In Helfman v. GE Group Life Assurance Company, No. 08-2168 (6th Cir. 2009), the Court faced the question of whether a program, which consisted of two insurance policies that paid long-term disability benefits to employees (the “Program”), was subject to ERISA. The plaintiff did not want the Program to be subject to ERISA, because he was bringing a state law claim against the insurers under the Program which ERISA would preempt. The case centered on whether the Program was exempt from ERISA under the “safe harbor” found in the Department of Labor’s regulations at 29 C.F.R. § 2510.3-1(j). For the safe harbor to apply to the Program, among other requirements of the regulations, no premiums may be paid to the Program by an employer (the “No Premium Condition”).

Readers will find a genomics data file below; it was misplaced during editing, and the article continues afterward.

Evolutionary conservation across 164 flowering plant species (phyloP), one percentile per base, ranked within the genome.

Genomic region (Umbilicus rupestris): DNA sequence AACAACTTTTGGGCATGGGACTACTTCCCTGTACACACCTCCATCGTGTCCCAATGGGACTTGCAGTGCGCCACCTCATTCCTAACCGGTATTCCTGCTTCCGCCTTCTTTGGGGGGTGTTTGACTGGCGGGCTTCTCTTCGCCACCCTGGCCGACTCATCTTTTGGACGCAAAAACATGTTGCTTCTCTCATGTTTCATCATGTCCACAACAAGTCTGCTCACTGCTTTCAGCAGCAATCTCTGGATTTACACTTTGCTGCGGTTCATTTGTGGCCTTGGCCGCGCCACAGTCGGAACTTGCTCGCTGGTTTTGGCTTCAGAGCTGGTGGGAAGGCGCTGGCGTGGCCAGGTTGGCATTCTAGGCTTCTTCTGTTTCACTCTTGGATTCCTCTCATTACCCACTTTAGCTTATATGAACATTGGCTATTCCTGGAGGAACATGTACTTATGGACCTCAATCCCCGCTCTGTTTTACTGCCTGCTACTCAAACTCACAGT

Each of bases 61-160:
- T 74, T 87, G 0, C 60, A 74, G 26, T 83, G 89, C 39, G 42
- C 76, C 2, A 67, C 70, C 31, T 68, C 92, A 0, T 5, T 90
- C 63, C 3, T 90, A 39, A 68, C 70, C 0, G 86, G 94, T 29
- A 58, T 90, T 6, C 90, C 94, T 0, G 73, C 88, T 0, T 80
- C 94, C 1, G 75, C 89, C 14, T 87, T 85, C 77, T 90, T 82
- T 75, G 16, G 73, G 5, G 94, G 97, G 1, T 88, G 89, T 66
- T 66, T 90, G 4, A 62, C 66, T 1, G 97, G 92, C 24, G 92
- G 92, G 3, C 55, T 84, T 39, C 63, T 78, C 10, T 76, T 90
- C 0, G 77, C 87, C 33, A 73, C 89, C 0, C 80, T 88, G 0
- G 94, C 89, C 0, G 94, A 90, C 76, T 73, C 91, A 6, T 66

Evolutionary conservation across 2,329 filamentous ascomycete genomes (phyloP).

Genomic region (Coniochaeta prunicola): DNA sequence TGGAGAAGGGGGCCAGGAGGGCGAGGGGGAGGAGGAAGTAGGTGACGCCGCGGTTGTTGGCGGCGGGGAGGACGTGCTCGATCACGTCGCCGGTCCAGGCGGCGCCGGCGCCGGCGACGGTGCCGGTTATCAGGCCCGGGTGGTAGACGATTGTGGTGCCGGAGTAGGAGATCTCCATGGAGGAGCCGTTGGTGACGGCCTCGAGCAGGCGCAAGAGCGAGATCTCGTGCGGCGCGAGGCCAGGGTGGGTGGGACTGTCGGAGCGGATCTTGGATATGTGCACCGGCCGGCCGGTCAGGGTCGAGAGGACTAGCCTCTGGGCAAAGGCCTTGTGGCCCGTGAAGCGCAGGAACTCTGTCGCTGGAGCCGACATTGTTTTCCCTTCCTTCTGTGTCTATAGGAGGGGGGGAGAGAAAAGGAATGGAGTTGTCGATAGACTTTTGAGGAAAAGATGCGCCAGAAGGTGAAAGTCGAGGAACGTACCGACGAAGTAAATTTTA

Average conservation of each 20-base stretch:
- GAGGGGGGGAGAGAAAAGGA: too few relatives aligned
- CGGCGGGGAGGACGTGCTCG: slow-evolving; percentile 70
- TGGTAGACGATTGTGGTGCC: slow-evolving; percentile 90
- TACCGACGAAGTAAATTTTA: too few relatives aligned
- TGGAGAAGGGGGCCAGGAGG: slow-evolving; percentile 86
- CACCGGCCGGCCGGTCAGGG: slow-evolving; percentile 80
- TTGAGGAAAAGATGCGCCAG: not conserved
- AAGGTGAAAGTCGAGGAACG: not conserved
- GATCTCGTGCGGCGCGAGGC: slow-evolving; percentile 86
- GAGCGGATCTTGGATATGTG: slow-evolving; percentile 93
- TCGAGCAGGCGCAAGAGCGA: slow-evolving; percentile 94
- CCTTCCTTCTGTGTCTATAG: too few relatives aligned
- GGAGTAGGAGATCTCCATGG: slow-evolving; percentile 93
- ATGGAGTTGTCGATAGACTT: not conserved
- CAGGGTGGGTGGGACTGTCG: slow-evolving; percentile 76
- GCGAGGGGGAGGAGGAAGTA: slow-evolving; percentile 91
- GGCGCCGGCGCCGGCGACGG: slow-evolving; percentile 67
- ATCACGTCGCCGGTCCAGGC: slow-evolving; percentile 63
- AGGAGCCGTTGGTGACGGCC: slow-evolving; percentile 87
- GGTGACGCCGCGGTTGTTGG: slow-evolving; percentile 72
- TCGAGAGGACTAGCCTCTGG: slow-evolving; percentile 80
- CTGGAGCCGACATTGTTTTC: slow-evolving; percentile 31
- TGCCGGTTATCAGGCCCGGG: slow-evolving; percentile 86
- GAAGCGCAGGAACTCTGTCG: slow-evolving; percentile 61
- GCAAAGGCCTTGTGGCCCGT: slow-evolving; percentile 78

In the case, the plaintiff’s employer paid all of the premiums under the Program, except as to the plaintiff, since the plaintiff had reimbursed the employer for the premiums the employer had paid to the Program on the plaintiff’s behalf. The plaintiff argued that, since he paid his own premiums, the No Premium Condition is satisfied as to the plaintiff, and the Program should not be subject to ERISA with respect to the plaintiff. The Court responded to this argument by stating that the purpose of ERISA preemption is to avoid conflicting federal and state regulation and to create a nationally uniform administration of employee benefit plans. Thus, a program providing employee benefits cannot be subject to ERISA as to some employees, but not subject to ERISA, and thus subject to state law, as to the others. Where, as here, the employer pays the premium due on behalf of at least one employee, and regardless of whether the other employees pay their own premiums in full by direct payment to the insurer, by reimbursing the employer or by some other means, the No Premium Condition is failed as to all employees, and ERISA must apply to the program in question in its entirety. Thus, the Program is subject to ERISA, as to all employees.